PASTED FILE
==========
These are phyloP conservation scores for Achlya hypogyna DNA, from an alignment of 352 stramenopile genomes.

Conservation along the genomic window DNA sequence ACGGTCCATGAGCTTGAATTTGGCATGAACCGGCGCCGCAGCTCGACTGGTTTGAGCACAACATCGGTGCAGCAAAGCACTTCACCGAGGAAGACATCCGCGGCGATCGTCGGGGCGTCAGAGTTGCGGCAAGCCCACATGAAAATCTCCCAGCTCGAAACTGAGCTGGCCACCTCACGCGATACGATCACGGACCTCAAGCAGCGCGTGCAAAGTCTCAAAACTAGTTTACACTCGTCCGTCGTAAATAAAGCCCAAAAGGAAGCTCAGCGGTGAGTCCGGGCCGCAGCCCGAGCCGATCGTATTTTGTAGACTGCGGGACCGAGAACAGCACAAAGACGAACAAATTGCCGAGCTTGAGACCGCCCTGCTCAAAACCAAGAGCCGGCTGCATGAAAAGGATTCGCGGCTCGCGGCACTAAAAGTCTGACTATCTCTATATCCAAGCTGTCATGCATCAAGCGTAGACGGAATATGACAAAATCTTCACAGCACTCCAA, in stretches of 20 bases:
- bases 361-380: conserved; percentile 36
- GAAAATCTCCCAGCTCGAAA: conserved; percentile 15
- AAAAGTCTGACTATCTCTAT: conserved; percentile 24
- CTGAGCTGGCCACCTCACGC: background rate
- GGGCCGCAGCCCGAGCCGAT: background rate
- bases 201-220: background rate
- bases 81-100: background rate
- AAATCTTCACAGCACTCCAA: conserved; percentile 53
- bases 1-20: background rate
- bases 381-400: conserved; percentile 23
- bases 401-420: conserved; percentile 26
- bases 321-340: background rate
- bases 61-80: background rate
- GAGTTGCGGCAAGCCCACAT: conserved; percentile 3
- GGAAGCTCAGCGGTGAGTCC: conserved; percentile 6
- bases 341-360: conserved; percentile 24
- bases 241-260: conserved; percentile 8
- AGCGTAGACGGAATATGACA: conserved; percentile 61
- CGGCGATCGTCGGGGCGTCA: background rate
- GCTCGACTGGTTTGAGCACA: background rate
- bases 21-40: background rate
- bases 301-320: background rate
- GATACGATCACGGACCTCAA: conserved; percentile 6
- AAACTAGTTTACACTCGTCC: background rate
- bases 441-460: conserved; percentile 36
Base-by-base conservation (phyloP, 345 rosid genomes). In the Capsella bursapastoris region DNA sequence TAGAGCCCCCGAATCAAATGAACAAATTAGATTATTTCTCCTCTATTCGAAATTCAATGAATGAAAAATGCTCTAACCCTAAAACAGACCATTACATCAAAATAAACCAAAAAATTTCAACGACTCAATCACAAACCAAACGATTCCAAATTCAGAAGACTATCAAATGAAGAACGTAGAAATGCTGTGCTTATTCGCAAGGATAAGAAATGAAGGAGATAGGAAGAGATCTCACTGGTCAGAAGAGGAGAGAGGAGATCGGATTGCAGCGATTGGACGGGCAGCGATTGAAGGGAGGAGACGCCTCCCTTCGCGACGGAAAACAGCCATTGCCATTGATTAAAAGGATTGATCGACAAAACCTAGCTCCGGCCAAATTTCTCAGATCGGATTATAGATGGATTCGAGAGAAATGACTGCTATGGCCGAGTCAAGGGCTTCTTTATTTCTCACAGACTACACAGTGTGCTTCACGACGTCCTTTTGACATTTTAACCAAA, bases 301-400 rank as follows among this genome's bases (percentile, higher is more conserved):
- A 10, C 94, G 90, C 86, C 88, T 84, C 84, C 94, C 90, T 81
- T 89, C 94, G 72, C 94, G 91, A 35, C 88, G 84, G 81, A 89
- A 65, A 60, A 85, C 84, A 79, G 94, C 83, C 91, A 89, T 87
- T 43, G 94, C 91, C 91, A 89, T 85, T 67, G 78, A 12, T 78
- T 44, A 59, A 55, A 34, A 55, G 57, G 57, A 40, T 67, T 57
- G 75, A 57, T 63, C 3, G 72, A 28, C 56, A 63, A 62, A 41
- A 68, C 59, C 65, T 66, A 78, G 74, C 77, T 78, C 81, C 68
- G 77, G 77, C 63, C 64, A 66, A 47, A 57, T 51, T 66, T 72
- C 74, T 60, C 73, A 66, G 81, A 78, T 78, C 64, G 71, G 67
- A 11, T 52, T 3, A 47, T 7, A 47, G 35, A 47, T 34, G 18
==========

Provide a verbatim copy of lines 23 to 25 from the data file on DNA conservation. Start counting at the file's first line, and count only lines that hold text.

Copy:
- bases 21-40: background rate
- bases 301-320: background rate
- GATACGATCACGGACCTCAA: conserved; percentile 6